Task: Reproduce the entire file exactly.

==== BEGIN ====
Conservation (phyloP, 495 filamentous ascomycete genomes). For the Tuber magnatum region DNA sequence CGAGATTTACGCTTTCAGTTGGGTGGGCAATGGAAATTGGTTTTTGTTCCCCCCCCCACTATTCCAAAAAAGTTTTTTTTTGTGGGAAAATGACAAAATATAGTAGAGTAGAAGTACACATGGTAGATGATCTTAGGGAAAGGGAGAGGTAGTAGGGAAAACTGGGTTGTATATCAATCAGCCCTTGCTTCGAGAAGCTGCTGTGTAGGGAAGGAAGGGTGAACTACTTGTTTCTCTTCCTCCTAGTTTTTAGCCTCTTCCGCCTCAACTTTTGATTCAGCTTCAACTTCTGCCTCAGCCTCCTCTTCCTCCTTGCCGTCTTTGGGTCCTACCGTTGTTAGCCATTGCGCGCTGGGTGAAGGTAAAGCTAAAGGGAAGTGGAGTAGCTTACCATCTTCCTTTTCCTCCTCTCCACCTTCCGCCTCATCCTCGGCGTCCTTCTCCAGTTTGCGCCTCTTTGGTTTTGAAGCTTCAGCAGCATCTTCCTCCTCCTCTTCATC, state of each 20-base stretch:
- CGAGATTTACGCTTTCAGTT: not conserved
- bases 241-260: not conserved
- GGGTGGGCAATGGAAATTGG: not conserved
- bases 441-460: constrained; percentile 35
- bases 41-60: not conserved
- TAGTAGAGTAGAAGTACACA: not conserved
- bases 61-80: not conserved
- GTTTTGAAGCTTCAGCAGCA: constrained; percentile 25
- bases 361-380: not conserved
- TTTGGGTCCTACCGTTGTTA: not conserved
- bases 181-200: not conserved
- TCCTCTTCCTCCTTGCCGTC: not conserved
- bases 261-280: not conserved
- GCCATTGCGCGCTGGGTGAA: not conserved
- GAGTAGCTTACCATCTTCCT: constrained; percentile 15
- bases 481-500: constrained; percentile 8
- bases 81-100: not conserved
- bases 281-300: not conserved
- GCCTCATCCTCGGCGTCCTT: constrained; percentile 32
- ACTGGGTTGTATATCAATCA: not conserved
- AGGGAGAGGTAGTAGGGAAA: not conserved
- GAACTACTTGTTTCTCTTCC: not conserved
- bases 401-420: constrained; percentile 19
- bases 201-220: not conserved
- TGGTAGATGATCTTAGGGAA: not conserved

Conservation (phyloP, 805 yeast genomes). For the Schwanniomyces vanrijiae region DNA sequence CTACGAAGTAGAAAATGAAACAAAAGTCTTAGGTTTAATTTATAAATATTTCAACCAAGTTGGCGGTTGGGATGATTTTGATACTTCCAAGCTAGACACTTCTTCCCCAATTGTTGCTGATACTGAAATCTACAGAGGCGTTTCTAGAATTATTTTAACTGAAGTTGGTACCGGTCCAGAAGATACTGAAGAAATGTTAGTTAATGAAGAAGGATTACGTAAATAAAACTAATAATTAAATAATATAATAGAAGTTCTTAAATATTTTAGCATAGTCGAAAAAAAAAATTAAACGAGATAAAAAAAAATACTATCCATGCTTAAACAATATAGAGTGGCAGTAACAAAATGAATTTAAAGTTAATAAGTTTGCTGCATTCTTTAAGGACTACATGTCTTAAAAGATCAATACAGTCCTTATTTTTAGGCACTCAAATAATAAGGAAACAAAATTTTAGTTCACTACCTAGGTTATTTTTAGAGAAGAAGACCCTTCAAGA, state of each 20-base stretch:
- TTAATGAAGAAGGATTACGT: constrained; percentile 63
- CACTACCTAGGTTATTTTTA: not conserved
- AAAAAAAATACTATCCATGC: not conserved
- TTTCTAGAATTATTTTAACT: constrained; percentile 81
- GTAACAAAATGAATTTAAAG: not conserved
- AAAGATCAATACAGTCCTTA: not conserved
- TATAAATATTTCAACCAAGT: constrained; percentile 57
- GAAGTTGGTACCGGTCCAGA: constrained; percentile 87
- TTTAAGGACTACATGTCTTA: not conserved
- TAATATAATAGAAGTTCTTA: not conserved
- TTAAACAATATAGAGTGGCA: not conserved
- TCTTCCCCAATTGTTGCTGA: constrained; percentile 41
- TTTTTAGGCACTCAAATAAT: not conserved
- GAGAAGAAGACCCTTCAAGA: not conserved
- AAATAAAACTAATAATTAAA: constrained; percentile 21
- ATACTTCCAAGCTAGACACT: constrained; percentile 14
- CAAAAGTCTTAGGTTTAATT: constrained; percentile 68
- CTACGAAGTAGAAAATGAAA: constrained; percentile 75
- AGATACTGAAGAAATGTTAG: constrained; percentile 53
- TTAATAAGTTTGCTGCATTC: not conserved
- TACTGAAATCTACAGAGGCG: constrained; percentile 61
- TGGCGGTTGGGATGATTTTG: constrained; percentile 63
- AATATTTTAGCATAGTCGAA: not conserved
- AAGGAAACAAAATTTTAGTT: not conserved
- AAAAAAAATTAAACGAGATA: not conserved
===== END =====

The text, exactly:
Conservation (phyloP, 495 filamentous ascomycete genomes). For the Tuber magnatum region DNA sequence CGAGATTTACGCTTTCAGTTGGGTGGGCAATGGAAATTGGTTTTTGTTCCCCCCCCCACTATTCCAAAAAAGTTTTTTTTTGTGGGAAAATGACAAAATATAGTAGAGTAGAAGTACACATGGTAGATGATCTTAGGGAAAGGGAGAGGTAGTAGGGAAAACTGGGTTGTATATCAATCAGCCCTTGCTTCGAGAAGCTGCTGTGTAGGGAAGGAAGGGTGAACTACTTGTTTCTCTTCCTCCTAGTTTTTAGCCTCTTCCGCCTCAACTTTTGATTCAGCTTCAACTTCTGCCTCAGCCTCCTCTTCCTCCTTGCCGTCTTTGGGTCCTACCGTTGTTAGCCATTGCGCGCTGGGTGAAGGTAAAGCTAAAGGGAAGTGGAGTAGCTTACCATCTTCCTTTTCCTCCTCTCCACCTTCCGCCTCATCCTCGGCGTCCTTCTCCAGTTTGCGCCTCTTTGGTTTTGAAGCTTCAGCAGCATCTTCCTCCTCCTCTTCATC, state of each 20-base stretch:
- CGAGATTTACGCTTTCAGTT: not conserved
- bases 241-260: not conserved
- GGGTGGGCAATGGAAATTGG: not conserved
- bases 441-460: constrained; percentile 35
- bases 41-60: not conserved
- TAGTAGAGTAGAAGTACACA: not conserved
- bases 61-80: not conserved
- GTTTTGAAGCTTCAGCAGCA: constrained; percentile 25
- bases 361-380: not conserved
- TTTGGGTCCTACCGTTGTTA: not conserved
- bases 181-200: not conserved
- TCCTCTTCCTCCTTGCCGTC: not conserved
- bases 261-280: not conserved
- GCCATTGCGCGCTGGGTGAA: not conserved
- GAGTAGCTTACCATCTTCCT: constrained; percentile 15
- bases 481-500: constrained; percentile 8
- bases 81-100: not conserved
- bases 281-300: not conserved
- GCCTCATCCTCGGCGTCCTT: constrained; percentile 32
- ACTGGGTTGTATATCAATCA: not conserved
- AGGGAGAGGTAGTAGGGAAA: not conserved
- GAACTACTTGTTTCTCTTCC: not conserved
- bases 401-420: constrained; percentile 19
- bases 201-220: not conserved
- TGGTAGATGATCTTAGGGAA: not conserved

Conservation (phyloP, 805 yeast genomes). For the Schwanniomyces vanrijiae region DNA sequence CTACGAAGTAGAAAATGAAACAAAAGTCTTAGGTTTAATTTATAAATATTTCAACCAAGTTGGCGGTTGGGATGATTTTGATACTTCCAAGCTAGACACTTCTTCCCCAATTGTTGCTGATACTGAAATCTACAGAGGCGTTTCTAGAATTATTTTAACTGAAGTTGGTACCGGTCCAGAAGATACTGAAGAAATGTTAGTTAATGAAGAAGGATTACGTAAATAAAACTAATAATTAAATAATATAATAGAAGTTCTTAAATATTTTAGCATAGTCGAAAAAAAAAATTAAACGAGATAAAAAAAAATACTATCCATGCTTAAACAATATAGAGTGGCAGTAACAAAATGAATTTAAAGTTAATAAGTTTGCTGCATTCTTTAAGGACTACATGTCTTAAAAGATCAATACAGTCCTTATTTTTAGGCACTCAAATAATAAGGAAACAAAATTTTAGTTCACTACCTAGGTTATTTTTAGAGAAGAAGACCCTTCAAGA, state of each 20-base stretch:
- TTAATGAAGAAGGATTACGT: constrained; percentile 63
- CACTACCTAGGTTATTTTTA: not conserved
- AAAAAAAATACTATCCATGC: not conserved
- TTTCTAGAATTATTTTAACT: constrained; percentile 81
- GTAACAAAATGAATTTAAAG: not conserved
- AAAGATCAATACAGTCCTTA: not conserved
- TATAAATATTTCAACCAAGT: constrained; percentile 57
- GAAGTTGGTACCGGTCCAGA: constrained; percentile 87
- TTTAAGGACTACATGTCTTA: not conserved
- TAATATAATAGAAGTTCTTA: not conserved
- TTAAACAATATAGAGTGGCA: not conserved
- TCTTCCCCAATTGTTGCTGA: constrained; percentile 41
- TTTTTAGGCACTCAAATAAT: not conserved
- GAGAAGAAGACCCTTCAAGA: not conserved
- AAATAAAACTAATAATTAAA: constrained; percentile 21
- ATACTTCCAAGCTAGACACT: constrained; percentile 14
- CAAAAGTCTTAGGTTTAATT: constrained; percentile 68
- CTACGAAGTAGAAAATGAAA: constrained; percentile 75
- AGATACTGAAGAAATGTTAG: constrained; percentile 53
- TTAATAAGTTTGCTGCATTC: not conserved
- TACTGAAATCTACAGAGGCG: constrained; percentile 61
- TGGCGGTTGGGATGATTTTG: constrained; percentile 63
- AATATTTTAGCATAGTCGAA: not conserved
- AAGGAAACAAAATTTTAGTT: not conserved
- AAAAAAAATTAAACGAGATA: not conserved